9. Garth Marenghi’s Darkplace
Genre fiction should never be afraid to mock itself, which Darkplace does to perfection. It perfectly recreates a zero-budget 80s horror-sci-fi-medical-mystery show, even though that never existed. The sounds warps from poor quality reels, the acting is wonderfully wooden, continuity non-existent, and everything about the show was absolutely perfect. Racist and misogynistic the show was played as the brainchild of a d-rate horror writer, complete with self-insert character. Garth Marenghi: author, dream weaver, visionary, plus actor, playing Dr. Rick Dagless. It’s a shame the show only lasted a single season, but maybe it’s better that way, as I doubt the magic could have lasted much longer. The spinoff show “Man to Man with Dean Lerner” was great, but not quite as amazing as the original.
8. No Heroics
Another killer British comedy axed after a single season, despite being one of the funniest shows ever to grace the airwaves. Four loser superheroes, who spend most of their time at the pub. The Hotness, egotistical, annoying, and desperately yearning to be famous. Electroclash, daughter of England’s two greatest heroes, more interested in smoking and drinking than saving anyone. She-Force, superstrong, just wishes she could get a boyfriend, and that people wouldn’t notice her for being a superhero. Timebomb: Spanish, gay, alcoholic, expert in torture, with the ability to see one minute in the future. Semi-retired, in it for the money and casual sex. The four of them are completely and utterly ineffectual, and barely friends most of the time. The show almost got re-made in America, but that fell through too. For any serious comic geek, the entire season was packed with in-jokes and references, galore.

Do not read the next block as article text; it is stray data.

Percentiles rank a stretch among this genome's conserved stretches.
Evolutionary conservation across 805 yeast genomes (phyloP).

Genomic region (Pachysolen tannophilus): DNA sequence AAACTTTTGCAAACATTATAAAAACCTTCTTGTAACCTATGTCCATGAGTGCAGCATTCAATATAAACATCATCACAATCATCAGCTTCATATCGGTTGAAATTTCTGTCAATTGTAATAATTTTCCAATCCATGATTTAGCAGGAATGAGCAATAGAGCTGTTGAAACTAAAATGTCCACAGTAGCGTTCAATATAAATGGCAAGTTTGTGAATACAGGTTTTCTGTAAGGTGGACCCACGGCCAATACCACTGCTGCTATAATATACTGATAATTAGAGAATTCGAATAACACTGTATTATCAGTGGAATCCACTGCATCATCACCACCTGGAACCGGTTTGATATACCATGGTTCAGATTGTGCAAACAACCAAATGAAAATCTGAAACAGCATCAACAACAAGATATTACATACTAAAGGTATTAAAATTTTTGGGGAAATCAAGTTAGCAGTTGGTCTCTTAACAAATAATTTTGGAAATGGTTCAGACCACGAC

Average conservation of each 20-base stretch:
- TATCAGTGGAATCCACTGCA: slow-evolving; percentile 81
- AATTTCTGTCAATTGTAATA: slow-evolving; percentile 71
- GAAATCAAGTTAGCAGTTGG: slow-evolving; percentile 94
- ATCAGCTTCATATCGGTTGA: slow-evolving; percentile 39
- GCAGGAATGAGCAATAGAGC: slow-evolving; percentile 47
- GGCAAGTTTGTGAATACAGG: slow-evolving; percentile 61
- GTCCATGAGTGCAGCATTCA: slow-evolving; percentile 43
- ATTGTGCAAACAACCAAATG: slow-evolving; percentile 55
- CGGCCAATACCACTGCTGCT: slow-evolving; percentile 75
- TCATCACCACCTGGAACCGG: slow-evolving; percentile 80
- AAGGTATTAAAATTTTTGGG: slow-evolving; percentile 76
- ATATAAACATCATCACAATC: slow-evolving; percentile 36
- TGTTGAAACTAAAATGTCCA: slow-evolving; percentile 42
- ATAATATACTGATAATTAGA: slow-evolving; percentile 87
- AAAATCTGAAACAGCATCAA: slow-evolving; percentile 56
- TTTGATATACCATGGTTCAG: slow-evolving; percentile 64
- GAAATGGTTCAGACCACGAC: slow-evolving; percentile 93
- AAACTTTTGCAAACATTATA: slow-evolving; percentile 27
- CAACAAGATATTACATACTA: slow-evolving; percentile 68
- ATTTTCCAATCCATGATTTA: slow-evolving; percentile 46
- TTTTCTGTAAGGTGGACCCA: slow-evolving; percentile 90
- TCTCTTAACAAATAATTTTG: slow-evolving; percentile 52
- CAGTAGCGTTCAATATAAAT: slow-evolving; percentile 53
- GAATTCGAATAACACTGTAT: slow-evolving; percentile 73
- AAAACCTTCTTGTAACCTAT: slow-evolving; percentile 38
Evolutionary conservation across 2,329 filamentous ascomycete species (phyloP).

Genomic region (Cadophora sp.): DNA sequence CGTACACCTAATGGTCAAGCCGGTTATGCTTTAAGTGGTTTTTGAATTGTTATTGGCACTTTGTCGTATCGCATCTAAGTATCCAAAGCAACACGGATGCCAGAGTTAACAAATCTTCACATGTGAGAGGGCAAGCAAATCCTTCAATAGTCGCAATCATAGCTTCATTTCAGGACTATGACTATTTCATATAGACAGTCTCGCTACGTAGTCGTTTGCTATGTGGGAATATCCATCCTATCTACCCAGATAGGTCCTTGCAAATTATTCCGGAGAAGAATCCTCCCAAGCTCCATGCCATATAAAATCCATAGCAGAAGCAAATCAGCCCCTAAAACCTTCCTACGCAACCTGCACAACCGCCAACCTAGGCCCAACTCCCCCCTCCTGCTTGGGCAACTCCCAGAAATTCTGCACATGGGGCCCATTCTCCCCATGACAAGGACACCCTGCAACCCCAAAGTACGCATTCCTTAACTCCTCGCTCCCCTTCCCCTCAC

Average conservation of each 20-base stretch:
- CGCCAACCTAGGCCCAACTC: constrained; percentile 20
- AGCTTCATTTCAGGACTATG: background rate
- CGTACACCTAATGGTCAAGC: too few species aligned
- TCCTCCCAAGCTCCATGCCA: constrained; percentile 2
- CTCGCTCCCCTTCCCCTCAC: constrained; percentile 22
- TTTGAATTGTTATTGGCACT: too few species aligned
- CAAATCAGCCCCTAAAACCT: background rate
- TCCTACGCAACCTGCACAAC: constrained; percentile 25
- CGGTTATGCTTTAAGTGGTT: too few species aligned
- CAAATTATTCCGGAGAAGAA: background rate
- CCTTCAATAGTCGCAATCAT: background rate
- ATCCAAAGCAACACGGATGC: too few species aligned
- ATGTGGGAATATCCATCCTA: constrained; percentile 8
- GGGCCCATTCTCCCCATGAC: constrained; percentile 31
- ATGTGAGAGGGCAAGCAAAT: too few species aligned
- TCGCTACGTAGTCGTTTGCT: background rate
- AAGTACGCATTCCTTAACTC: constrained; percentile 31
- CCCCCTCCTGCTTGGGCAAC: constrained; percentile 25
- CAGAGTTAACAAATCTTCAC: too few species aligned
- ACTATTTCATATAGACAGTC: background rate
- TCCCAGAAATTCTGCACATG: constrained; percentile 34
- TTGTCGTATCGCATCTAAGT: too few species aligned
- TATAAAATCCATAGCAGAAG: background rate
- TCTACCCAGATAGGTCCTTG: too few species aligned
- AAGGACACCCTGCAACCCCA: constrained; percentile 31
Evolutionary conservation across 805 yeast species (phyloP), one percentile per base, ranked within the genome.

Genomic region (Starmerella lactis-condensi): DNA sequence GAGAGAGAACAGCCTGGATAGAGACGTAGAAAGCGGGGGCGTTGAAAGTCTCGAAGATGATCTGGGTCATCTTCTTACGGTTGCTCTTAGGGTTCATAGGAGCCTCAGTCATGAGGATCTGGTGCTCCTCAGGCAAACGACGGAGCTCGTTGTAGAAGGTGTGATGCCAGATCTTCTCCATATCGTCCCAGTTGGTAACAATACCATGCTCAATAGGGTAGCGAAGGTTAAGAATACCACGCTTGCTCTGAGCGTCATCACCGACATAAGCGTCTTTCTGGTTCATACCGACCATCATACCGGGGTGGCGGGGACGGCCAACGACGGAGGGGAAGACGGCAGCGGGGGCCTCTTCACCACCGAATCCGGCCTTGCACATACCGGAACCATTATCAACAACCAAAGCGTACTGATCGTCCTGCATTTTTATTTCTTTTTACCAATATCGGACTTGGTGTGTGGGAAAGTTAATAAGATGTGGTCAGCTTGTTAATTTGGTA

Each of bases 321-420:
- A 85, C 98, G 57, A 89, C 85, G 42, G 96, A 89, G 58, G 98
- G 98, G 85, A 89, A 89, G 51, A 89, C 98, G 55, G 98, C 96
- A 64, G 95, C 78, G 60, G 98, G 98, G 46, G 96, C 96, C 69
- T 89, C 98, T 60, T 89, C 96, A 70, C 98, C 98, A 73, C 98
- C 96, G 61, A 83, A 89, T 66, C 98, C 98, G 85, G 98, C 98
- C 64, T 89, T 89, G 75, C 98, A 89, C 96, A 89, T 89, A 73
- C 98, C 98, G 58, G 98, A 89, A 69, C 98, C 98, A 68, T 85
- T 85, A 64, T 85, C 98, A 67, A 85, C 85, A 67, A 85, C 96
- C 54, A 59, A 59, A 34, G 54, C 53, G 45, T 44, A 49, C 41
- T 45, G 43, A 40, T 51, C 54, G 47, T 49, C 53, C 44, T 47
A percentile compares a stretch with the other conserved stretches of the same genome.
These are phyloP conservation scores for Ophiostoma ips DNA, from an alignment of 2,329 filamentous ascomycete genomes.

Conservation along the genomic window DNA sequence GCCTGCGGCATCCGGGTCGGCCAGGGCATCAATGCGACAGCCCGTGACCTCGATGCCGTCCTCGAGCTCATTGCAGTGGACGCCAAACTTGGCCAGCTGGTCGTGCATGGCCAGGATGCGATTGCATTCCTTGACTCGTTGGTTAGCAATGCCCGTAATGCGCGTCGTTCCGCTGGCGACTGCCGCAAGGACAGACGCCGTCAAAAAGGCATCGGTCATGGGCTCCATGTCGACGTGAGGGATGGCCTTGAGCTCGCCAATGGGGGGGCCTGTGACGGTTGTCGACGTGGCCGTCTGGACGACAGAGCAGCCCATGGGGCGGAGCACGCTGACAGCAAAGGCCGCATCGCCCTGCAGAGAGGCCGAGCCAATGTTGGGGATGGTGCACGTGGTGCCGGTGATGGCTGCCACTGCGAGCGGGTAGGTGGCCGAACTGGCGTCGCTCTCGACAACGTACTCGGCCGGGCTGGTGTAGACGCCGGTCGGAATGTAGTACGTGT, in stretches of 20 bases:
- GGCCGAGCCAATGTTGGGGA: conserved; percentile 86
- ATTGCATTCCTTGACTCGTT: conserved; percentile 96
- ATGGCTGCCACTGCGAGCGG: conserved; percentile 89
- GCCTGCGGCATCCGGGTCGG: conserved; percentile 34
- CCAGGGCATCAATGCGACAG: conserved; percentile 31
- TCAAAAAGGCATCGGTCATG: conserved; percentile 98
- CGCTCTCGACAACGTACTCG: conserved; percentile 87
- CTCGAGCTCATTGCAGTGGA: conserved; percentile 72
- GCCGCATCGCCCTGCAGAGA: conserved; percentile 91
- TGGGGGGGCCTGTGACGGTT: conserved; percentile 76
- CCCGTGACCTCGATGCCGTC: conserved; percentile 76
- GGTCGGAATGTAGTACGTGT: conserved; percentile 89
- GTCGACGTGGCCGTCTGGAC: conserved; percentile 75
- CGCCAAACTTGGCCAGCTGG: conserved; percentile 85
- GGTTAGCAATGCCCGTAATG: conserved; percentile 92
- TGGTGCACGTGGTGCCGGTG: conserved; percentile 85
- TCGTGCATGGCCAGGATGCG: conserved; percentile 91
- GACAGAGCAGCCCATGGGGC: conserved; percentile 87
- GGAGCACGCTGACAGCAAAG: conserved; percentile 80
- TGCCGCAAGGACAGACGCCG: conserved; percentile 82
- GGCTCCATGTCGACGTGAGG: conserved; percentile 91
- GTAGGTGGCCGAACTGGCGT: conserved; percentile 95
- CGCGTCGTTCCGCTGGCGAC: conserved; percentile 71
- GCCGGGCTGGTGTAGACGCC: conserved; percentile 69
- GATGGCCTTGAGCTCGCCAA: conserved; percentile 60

7. Max Headroom
For a brief time â€” now sadly forgotten â€” Max Headroom was a cultural milestone. He started as hosting a music show, which turned into a British TV movie, then a US TV series, before the character turned into a celebrity spokesman of sorts. The movie, and to a lesser extent the series, were perhaps the purest distillation of Cyberpunk to hit the small screens. Evil megacorps, hackers, punks, down-and-out journalists, AI, the whole shebang. It was also oddly prescient, predicting the rise of small news crews and reality TV. Sure, by today’s view it seems incredibly dated, and watching Mat Frewer under a pound of latex pretending to be CG is a bit odd, but Max Headroom tapped into a legitimate vein of cultural zeitgeist. 20 minutes into the future is still just around the corner.
6. Nowhere Man